If you are a member of a frequent traveler program, you can transfer your Chase points to leading frequent travel programs at a 1 to 1 values. Airline travel partners include but aren’t limited to British Airway Executive Club, Emirates Skywards, and United Mileage Plus. Hotel travel partners include IHG Rewards Club, Marriott Bonvoy, and World of Hyatt.
Chase Sapphire Preferred Benefits (Continued)
You get protections with this card as well. Protections such as trip cancellation/interruption insurance. This insurance covers if your trip is canceled or cut short by sickness, severe weather, and other covered situations. You can be reimbursed up to $10,000 per person and $20,000 per trip for prepaid, non-refundable travel expenses, including passenger fares, tours, and hotels.
You also get Auto Rental Collision Damage Waiver. This will allow you to decline the rental company’s collision insurance and charge the entire rental cost to your card. Coverage is primary and provides reimbursement up to the actual cash value of the vehicle for theft and collision damage for most rental cars in the United States and abroad.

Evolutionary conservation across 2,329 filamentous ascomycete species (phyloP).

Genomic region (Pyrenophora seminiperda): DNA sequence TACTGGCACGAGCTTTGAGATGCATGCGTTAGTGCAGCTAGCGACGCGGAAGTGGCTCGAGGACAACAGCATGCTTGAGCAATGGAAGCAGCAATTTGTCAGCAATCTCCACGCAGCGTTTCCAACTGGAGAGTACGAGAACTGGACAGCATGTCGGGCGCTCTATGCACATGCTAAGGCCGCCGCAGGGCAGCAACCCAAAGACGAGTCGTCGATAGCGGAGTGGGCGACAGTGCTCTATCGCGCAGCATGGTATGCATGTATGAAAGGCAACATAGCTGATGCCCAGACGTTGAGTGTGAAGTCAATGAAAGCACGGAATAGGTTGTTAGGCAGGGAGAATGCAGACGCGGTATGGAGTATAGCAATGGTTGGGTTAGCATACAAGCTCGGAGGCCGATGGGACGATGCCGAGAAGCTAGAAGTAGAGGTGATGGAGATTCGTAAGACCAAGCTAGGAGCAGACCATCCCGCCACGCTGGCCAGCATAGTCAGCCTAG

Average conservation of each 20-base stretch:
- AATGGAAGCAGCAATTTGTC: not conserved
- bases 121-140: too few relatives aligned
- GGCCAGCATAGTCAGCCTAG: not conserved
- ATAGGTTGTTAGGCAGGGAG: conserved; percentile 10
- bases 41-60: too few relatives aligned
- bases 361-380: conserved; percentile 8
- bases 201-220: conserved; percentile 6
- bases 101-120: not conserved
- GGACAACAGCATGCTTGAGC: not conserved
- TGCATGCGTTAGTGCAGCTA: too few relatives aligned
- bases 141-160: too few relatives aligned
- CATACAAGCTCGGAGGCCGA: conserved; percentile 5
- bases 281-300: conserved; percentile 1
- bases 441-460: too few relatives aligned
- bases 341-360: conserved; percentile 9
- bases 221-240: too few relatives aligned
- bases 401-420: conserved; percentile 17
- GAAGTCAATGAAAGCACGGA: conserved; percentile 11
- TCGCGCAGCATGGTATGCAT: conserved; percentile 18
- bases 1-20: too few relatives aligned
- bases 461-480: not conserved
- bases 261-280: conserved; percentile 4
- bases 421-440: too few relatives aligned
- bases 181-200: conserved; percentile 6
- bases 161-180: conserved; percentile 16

You will get baggage delay insure that reimburses you for essential purchases like toiletries and clothing for baggage delays over 6 hours by passenger carrier up to $100 per day for 5 days. You will get trip delay reimbursement along with travel and emergency assistant services, purchase protection up to $500 per claim and $50,0000 per account, and finally extended warranty protection.